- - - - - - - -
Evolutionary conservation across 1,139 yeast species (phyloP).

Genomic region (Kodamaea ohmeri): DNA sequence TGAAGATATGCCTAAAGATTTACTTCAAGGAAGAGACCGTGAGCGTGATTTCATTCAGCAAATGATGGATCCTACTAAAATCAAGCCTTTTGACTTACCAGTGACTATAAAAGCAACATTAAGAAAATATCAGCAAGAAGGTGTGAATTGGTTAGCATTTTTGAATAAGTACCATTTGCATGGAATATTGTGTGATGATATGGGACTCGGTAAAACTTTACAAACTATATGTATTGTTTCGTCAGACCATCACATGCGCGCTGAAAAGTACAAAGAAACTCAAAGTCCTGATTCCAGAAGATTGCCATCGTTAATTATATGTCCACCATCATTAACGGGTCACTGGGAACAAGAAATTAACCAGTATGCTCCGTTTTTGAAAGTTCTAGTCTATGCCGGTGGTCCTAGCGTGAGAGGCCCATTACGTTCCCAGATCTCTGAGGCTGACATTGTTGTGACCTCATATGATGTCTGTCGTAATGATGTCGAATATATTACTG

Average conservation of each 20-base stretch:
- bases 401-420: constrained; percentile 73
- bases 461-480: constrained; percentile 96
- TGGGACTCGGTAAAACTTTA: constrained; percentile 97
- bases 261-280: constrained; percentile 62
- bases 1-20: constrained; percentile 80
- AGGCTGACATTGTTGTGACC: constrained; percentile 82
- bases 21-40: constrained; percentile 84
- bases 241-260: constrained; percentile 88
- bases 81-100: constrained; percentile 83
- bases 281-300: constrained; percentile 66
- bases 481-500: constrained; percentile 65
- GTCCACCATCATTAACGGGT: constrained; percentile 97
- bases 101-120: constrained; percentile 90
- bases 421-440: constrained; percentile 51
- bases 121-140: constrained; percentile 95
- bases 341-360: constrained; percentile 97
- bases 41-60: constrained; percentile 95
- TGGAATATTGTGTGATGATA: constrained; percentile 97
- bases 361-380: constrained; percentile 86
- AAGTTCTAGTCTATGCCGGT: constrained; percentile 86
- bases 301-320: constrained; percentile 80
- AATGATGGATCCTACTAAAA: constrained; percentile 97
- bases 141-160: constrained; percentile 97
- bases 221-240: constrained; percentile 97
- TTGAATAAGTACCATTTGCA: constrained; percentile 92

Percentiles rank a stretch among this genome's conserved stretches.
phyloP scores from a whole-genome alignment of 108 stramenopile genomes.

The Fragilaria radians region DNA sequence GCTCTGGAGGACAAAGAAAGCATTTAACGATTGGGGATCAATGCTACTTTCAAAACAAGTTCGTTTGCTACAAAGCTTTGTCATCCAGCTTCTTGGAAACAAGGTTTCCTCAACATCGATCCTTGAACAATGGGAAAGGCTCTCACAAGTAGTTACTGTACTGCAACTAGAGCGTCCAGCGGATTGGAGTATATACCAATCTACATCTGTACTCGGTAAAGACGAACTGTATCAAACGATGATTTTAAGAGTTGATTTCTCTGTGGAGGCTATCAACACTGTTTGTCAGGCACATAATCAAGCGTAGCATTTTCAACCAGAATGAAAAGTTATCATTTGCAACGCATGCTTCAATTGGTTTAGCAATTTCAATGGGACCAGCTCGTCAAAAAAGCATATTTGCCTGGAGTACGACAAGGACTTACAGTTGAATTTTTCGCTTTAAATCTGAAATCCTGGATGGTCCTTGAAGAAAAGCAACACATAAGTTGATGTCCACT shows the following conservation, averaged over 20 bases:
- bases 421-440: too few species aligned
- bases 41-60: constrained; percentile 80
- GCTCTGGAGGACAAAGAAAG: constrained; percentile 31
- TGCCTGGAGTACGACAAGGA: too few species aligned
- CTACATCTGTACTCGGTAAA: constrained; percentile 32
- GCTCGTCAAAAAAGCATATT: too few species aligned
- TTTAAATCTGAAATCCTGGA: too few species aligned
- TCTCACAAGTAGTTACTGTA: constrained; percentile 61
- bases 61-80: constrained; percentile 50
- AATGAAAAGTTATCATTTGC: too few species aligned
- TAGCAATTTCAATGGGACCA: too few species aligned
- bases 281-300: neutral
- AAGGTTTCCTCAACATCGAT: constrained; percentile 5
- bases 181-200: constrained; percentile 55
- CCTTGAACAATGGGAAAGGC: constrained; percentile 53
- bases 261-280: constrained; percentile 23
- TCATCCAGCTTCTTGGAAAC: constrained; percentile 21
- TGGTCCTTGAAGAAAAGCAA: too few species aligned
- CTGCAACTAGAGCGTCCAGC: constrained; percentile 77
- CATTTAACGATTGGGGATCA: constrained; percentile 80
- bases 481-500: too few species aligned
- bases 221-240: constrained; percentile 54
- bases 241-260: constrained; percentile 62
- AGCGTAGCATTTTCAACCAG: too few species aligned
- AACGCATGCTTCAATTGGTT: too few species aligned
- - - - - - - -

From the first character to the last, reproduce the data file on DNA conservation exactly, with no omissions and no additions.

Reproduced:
Evolutionary conservation across 1,139 yeast species (phyloP).

Genomic region (Kodamaea ohmeri): DNA sequence TGAAGATATGCCTAAAGATTTACTTCAAGGAAGAGACCGTGAGCGTGATTTCATTCAGCAAATGATGGATCCTACTAAAATCAAGCCTTTTGACTTACCAGTGACTATAAAAGCAACATTAAGAAAATATCAGCAAGAAGGTGTGAATTGGTTAGCATTTTTGAATAAGTACCATTTGCATGGAATATTGTGTGATGATATGGGACTCGGTAAAACTTTACAAACTATATGTATTGTTTCGTCAGACCATCACATGCGCGCTGAAAAGTACAAAGAAACTCAAAGTCCTGATTCCAGAAGATTGCCATCGTTAATTATATGTCCACCATCATTAACGGGTCACTGGGAACAAGAAATTAACCAGTATGCTCCGTTTTTGAAAGTTCTAGTCTATGCCGGTGGTCCTAGCGTGAGAGGCCCATTACGTTCCCAGATCTCTGAGGCTGACATTGTTGTGACCTCATATGATGTCTGTCGTAATGATGTCGAATATATTACTG

Average conservation of each 20-base stretch:
- bases 401-420: constrained; percentile 73
- bases 461-480: constrained; percentile 96
- TGGGACTCGGTAAAACTTTA: constrained; percentile 97
- bases 261-280: constrained; percentile 62
- bases 1-20: constrained; percentile 80
- AGGCTGACATTGTTGTGACC: constrained; percentile 82
- bases 21-40: constrained; percentile 84
- bases 241-260: constrained; percentile 88
- bases 81-100: constrained; percentile 83
- bases 281-300: constrained; percentile 66
- bases 481-500: constrained; percentile 65
- GTCCACCATCATTAACGGGT: constrained; percentile 97
- bases 101-120: constrained; percentile 90
- bases 421-440: constrained; percentile 51
- bases 121-140: constrained; percentile 95
- bases 341-360: constrained; percentile 97
- bases 41-60: constrained; percentile 95
- TGGAATATTGTGTGATGATA: constrained; percentile 97
- bases 361-380: constrained; percentile 86
- AAGTTCTAGTCTATGCCGGT: constrained; percentile 86
- bases 301-320: constrained; percentile 80
- AATGATGGATCCTACTAAAA: constrained; percentile 97
- bases 141-160: constrained; percentile 97
- bases 221-240: constrained; percentile 97
- TTGAATAAGTACCATTTGCA: constrained; percentile 92

Percentiles rank a stretch among this genome's conserved stretches.
phyloP scores from a whole-genome alignment of 108 stramenopile genomes.

The Fragilaria radians region DNA sequence GCTCTGGAGGACAAAGAAAGCATTTAACGATTGGGGATCAATGCTACTTTCAAAACAAGTTCGTTTGCTACAAAGCTTTGTCATCCAGCTTCTTGGAAACAAGGTTTCCTCAACATCGATCCTTGAACAATGGGAAAGGCTCTCACAAGTAGTTACTGTACTGCAACTAGAGCGTCCAGCGGATTGGAGTATATACCAATCTACATCTGTACTCGGTAAAGACGAACTGTATCAAACGATGATTTTAAGAGTTGATTTCTCTGTGGAGGCTATCAACACTGTTTGTCAGGCACATAATCAAGCGTAGCATTTTCAACCAGAATGAAAAGTTATCATTTGCAACGCATGCTTCAATTGGTTTAGCAATTTCAATGGGACCAGCTCGTCAAAAAAGCATATTTGCCTGGAGTACGACAAGGACTTACAGTTGAATTTTTCGCTTTAAATCTGAAATCCTGGATGGTCCTTGAAGAAAAGCAACACATAAGTTGATGTCCACT shows the following conservation, averaged over 20 bases:
- bases 421-440: too few species aligned
- bases 41-60: constrained; percentile 80
- GCTCTGGAGGACAAAGAAAG: constrained; percentile 31
- TGCCTGGAGTACGACAAGGA: too few species aligned
- CTACATCTGTACTCGGTAAA: constrained; percentile 32
- GCTCGTCAAAAAAGCATATT: too few species aligned
- TTTAAATCTGAAATCCTGGA: too few species aligned
- TCTCACAAGTAGTTACTGTA: constrained; percentile 61
- bases 61-80: constrained; percentile 50
- AATGAAAAGTTATCATTTGC: too few species aligned
- TAGCAATTTCAATGGGACCA: too few species aligned
- bases 281-300: neutral
- AAGGTTTCCTCAACATCGAT: constrained; percentile 5
- bases 181-200: constrained; percentile 55
- CCTTGAACAATGGGAAAGGC: constrained; percentile 53
- bases 261-280: constrained; percentile 23
- TCATCCAGCTTCTTGGAAAC: constrained; percentile 21
- TGGTCCTTGAAGAAAAGCAA: too few species aligned
- CTGCAACTAGAGCGTCCAGC: constrained; percentile 77
- CATTTAACGATTGGGGATCA: constrained; percentile 80
- bases 481-500: too few species aligned
- bases 221-240: constrained; percentile 54
- bases 241-260: constrained; percentile 62
- AGCGTAGCATTTTCAACCAG: too few species aligned
- AACGCATGCTTCAATTGGTT: too few species aligned